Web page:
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Cool molecule beats size barrier

BARC scientists Aswal (left) and Koiry

The bane of silicon-based transistors has been their diminishing size. Below a certain size, they encounter the problem of power dissipation.

Researchers have designed an organic molecule that could come to the rescue of silicon-based transistors1. This organic molecule latches on to a silicon surface showing unique electrical properties that will help in crafting molecular memory devices.

Porphyrin molecule and its derivatives have been found to be good candidates for charge storage devices. To tap this potential, the researchers have designed an organic molecule 5-(4 undecenyloxyphenyl)-10,15,20-triphenylporphyrin (TPP-C11). It is a purple colour solid. On charging it with negative potential, the organic molecules were driven on to the silicon surface.

The organic molecule-Si hybrid is formed in two steps. Firstly, negative potential creates active Si atoms releasing hydrogen free radicals. Secondly, Si atoms react with the organic molecule to form a silicon-carbon bond. The electrochemical deposition of the organic molecules on Si surface is better than self-assembly process. The potential of 0.3 Volt not only drives the molecules on Si surface but also removes any oxide layer, resulting in a clean molecule-Si interface.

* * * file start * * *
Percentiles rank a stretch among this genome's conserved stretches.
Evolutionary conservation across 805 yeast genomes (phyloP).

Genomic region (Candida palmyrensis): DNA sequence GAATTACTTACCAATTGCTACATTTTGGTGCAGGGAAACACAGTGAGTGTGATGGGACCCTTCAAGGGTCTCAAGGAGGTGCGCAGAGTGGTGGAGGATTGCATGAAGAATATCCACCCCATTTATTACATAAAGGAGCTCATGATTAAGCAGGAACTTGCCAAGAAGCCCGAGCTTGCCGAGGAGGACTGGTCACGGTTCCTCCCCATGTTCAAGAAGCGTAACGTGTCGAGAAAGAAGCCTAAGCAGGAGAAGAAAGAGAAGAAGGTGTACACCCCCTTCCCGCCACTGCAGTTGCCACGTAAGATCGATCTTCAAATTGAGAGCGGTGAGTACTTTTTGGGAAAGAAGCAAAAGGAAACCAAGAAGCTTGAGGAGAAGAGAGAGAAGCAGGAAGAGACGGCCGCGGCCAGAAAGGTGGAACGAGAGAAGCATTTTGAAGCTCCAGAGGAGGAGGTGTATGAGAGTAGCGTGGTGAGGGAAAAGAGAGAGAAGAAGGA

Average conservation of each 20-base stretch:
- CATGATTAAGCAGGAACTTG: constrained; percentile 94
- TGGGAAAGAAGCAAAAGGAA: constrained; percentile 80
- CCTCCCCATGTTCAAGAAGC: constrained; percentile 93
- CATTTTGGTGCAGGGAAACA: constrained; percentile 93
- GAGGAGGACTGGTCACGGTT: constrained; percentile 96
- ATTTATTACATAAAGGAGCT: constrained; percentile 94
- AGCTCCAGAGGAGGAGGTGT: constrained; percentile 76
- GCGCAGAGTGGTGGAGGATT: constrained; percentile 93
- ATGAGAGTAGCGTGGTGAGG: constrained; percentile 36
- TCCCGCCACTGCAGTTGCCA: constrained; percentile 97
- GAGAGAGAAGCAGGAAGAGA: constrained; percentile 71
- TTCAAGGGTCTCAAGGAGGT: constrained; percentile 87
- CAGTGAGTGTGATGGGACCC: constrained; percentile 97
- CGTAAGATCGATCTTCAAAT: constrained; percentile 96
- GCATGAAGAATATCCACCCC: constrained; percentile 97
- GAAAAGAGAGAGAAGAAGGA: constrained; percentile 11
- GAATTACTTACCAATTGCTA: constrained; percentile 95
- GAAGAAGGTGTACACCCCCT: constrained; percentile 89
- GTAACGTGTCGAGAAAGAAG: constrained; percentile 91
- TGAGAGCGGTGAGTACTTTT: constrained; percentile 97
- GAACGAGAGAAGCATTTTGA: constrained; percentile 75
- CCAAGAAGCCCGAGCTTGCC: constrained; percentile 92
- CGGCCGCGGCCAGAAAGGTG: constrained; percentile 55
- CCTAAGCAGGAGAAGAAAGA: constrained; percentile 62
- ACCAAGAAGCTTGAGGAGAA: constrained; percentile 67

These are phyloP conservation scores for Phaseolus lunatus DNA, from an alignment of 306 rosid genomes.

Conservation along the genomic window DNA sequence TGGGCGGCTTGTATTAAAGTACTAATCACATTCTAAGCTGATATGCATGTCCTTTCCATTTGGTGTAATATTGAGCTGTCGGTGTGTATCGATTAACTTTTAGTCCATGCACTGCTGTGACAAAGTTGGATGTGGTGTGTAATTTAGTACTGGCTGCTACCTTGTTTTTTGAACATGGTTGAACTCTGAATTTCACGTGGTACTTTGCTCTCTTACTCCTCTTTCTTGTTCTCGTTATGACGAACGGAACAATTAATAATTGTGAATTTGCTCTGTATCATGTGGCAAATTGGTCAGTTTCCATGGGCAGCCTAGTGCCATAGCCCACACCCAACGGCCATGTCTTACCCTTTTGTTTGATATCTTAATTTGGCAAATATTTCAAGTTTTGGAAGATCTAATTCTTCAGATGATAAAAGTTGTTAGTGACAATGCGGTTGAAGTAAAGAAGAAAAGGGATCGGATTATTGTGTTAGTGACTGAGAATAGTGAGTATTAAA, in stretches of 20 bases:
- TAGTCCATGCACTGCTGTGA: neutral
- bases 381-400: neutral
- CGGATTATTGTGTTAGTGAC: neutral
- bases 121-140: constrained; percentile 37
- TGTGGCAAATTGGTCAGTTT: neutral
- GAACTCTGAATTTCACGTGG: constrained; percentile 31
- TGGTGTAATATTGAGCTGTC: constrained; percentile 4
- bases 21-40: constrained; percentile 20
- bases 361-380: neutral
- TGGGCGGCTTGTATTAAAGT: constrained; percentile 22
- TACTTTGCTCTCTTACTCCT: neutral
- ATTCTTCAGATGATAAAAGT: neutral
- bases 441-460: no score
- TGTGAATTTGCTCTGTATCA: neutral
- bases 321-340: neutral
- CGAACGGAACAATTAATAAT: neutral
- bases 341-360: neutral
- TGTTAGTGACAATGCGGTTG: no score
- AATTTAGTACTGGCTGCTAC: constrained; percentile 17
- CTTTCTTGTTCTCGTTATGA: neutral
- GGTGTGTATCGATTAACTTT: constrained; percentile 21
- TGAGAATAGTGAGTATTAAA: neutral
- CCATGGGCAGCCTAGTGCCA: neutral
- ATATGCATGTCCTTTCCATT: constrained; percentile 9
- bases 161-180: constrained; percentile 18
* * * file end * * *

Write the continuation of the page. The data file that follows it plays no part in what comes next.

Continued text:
"The biggest advantage is the size of the molecule, which is less than 1.5 nm," says lead researcher Dinesh Kumar Aswal from the Technical Physics and Prototype Engineering Division of Bhabha Atomic Research Centre, Mumbai. The researchers say that since the typical size of the molecules is well below 1.5 nm, they will help in overcoming the scaling down limit of silicon transistors.



  1. Koiry, S. P. et al. Electrical bistability in electrografted 5-(4 undecenyloxyphenyl)-10,15,20-triphenylporphyrin monolayer on Si. Chem. Phys. Lett. 453, 68-72 (2008)

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